Gaming Disorder prevention plan for the weekends and holidays: How to keep your loved one from vanishing into a gaming disorder

Gaming Disorder prevention plan for the weekends and holidays: How to keep your loved one from vanishing into a gaming disorder
Dr. Sam Shay, DC, IFMCP

©Kmiragaya / Dollar Photo Club

Growing up, I simultaneously loved and hated the holidays. I loved the holidays because it gave me more time to play video games and I got games as holiday gifts. I hated the holidays because of family obligations (family meals, family outings, etc.) when all I wanted to do was game. I would be physically present at family meals, yet I was really mentally absent, busy planning my next gaming session. I was basically digitally divided from my family.

I’d like to share with you some useful tips to keep the digital divide to a minimum over the holidays and prevent a gaming disorder from developing or getting worse. Now I’m in a different phase of my life, coaching video game addicts to unplug and coaching friends and family of gaming addicts to support those with a gaming problem.  This article is written mostly for the parents of underage children still living at home whom you have parental authority over.  I’d strongly recommending also reading my other article on parenting and video games, The 5 uses of video games as parenting tools: How they work and how they backfire.

Priority 1: Protect sleep during the holidays. Sure it’s generous to let your kids stay up until 4am gaming with their friends because it’s “the holidays”. But be wary of creating a vicious downward spiral of binge gaming and isolation caused by late night gaming. When I played until the wee hours of the morning, I would sleep in, therefore miss breakfast, miss any morning family activities, and be a sleepy, antisocial grump for the rest of the day, only to stay up late again gaming and repeat the cycle. Once sleep gets out of whack, it’s difficult to recalibrate. Protecting sleep is the most important thing you can do to keep your children from disconnecting from the family during the holidays.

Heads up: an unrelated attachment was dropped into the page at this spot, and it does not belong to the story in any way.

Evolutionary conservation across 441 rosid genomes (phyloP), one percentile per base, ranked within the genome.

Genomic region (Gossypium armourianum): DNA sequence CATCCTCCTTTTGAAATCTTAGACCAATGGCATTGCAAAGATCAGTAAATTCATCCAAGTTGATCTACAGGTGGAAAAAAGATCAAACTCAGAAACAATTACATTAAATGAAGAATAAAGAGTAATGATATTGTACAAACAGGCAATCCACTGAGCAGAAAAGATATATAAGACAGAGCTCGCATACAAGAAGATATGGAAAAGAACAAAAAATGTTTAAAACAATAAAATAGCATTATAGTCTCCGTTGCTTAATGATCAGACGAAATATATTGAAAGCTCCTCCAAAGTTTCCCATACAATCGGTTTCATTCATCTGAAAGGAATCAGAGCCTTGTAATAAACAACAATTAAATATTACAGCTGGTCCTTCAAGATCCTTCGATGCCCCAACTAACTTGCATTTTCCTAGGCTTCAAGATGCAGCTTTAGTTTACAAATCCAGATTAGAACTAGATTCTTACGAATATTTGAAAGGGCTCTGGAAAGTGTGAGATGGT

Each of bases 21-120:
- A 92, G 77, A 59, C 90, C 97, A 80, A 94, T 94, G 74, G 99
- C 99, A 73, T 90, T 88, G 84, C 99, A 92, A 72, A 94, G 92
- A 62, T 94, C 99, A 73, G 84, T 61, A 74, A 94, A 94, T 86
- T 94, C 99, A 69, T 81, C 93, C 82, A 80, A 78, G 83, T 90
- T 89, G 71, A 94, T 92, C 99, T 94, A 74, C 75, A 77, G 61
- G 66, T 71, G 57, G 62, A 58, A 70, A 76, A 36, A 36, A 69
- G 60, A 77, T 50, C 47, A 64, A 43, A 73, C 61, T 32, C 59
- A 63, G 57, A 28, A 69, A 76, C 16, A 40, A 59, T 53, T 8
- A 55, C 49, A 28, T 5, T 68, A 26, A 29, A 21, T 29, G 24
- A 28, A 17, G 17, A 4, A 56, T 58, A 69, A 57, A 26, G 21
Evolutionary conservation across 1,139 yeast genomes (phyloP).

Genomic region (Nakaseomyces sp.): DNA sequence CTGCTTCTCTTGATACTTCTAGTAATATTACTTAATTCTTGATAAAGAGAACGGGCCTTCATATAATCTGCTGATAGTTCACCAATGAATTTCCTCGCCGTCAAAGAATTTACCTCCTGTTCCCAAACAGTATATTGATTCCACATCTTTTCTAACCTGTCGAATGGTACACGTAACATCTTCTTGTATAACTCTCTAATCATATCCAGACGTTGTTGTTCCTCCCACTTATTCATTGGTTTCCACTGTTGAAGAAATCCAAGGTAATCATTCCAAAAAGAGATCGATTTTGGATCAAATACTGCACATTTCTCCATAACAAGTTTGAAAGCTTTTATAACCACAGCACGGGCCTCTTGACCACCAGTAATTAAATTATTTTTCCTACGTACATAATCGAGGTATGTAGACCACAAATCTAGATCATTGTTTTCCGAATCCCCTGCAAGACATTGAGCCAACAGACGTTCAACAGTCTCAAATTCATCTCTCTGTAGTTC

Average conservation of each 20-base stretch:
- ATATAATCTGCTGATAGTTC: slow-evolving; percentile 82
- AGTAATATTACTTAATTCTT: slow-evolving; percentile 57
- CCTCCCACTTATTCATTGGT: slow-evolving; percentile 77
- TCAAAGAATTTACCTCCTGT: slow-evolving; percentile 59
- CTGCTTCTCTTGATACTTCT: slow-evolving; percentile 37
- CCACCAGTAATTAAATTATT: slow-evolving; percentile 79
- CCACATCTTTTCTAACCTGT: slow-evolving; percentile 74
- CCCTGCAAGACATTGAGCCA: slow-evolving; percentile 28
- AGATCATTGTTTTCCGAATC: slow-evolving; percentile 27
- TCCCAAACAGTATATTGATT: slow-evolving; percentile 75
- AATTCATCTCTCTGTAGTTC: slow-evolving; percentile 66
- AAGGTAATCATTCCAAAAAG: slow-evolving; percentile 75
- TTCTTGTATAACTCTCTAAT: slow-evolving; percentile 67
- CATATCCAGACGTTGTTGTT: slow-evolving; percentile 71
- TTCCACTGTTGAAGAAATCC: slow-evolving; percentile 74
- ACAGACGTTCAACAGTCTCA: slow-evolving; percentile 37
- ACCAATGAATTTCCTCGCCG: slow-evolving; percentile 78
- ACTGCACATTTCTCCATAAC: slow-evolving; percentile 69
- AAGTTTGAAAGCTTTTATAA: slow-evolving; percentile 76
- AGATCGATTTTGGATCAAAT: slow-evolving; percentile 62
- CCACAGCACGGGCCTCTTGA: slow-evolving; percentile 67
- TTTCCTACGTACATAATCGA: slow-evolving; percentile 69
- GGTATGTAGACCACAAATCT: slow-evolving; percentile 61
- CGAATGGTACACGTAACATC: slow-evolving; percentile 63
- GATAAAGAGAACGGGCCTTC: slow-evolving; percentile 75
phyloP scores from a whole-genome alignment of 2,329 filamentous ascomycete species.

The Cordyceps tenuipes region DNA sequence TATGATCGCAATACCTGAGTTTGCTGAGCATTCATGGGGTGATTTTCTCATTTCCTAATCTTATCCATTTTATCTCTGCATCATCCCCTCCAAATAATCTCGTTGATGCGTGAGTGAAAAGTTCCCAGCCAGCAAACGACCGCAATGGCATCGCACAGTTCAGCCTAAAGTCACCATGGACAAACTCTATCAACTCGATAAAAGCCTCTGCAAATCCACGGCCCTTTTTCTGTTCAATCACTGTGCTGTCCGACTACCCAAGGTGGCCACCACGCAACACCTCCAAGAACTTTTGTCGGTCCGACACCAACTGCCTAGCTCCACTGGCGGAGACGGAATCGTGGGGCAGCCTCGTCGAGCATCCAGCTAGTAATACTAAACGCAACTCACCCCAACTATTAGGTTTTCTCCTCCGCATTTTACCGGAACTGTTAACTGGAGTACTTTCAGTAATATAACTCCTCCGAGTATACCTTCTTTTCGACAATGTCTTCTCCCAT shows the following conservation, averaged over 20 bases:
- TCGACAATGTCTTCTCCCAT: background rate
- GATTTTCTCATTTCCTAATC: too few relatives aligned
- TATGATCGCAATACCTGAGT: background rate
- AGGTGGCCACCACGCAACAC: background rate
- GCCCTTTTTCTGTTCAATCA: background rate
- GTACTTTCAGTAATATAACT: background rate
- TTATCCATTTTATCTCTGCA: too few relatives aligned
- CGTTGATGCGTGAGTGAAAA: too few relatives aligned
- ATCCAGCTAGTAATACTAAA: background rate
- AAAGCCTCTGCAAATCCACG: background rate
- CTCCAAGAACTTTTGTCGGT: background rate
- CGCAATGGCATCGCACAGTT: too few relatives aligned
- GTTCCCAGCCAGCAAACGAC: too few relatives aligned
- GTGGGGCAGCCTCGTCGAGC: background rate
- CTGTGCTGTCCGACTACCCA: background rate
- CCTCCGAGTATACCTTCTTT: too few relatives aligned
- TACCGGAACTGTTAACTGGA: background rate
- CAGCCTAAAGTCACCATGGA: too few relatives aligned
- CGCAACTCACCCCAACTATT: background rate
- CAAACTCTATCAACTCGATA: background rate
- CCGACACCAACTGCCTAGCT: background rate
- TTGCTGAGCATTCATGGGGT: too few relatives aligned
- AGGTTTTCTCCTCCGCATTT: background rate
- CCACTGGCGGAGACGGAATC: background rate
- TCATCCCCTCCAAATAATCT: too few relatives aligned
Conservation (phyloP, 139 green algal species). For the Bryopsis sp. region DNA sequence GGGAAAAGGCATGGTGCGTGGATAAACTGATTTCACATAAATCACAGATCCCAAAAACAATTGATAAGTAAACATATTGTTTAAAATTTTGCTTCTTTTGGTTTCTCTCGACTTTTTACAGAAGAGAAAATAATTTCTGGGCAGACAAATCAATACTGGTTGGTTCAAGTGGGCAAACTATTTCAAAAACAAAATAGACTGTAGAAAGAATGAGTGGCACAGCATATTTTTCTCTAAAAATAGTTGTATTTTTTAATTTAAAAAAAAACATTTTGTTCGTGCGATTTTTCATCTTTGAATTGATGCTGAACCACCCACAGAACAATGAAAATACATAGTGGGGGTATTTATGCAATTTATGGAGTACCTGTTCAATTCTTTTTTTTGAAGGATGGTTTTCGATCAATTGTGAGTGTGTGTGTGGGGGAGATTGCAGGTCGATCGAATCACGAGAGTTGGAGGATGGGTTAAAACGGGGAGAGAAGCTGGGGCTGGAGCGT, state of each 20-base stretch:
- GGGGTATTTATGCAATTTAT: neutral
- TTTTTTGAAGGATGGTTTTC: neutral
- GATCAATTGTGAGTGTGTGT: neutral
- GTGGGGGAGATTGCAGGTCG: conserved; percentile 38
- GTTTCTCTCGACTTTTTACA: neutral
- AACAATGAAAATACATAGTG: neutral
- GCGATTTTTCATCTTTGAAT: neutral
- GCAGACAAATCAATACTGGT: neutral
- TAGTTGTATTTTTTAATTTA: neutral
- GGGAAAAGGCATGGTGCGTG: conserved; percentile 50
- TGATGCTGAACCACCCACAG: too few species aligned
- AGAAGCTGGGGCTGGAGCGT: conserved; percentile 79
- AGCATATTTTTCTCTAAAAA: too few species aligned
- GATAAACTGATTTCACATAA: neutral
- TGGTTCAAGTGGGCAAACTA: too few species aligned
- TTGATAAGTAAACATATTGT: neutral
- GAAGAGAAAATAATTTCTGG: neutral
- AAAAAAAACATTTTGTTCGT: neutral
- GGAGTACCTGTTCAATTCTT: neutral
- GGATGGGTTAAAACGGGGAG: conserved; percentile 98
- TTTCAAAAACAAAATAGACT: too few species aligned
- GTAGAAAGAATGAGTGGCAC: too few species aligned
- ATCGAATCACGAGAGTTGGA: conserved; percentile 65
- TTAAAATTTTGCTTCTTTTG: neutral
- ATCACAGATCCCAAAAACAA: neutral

Install F.Lux on their gaming computer. This brilliant free program alters the level of blue light of the screen to mimic the current level of blue light emitted from the sun based on your time and your location. Blue light triggers the pineal gland that the sun is out. An unfiltered bright light emanating from a screen, especially at night, will throw off the circadian rhythm and harm sleep. Get the free app here: At a minimum, you can turn the brightness of the screen down in most handhelds, phones, and computer screens, so the screens are not so bright at night.

Allow video games only after your kids have eaten meals, especially meals with the family. Make meal time mandatory, just like strict sleeping times. Meals, like sleep, are best done on a consistent schedule. A stable blood sugar will make for more stable moods which will make for a more pleasant family experience. The most important meal to enforce is a solid breakfast. A bad breakfast (including skipping breakfast) jeopardizes one’s health, mood, and attention span because a bad breakfast alters the blood sugar and throws off the hormone systems. If you want a better family holiday experience, plan for better breakfasts. To learn more about better breakfasts, download my free guide: “Ending Adrenal Fatigue: Easy Breakfast Guide”, available at Even if you don’t have adrenal fatigue, it’s an excellent guide to better breakfasts and includes a free breakfast shopping list.

Talk to your relatives ahead of time about the gaming rules so there is consistency in the house. Relatives have different standards than you do about your children, whether it’s food or video games. Some relatives are more strict around video games, some don’t think it’s a big deal at all. It’s like diet and nutrition: different family members have different opinions and some are more forceful about what they think should be allowed or not allowed for your children. Just like a relative who likes be the ‘fun one’ and give your kids with junk food, you may have an uncle or an aunt who wants to be known as the ‘fun one’ to your children, giving your kids video games you don’t allow. Worse, these ‘fun’ relatives may insist on playing the games for hours with your kids or guilt tripping you into letting you kids play their new games outside the rules you set. This situation can be difficult to handle because you’re the one most likely to get blamed for being a stick-in-the-mud by both your child and your relative. Best to avoid this situation altogether and alert your relatives that you require them to respect the rules around video games while visiting, including pre-clearing any video game gifts ahead of time.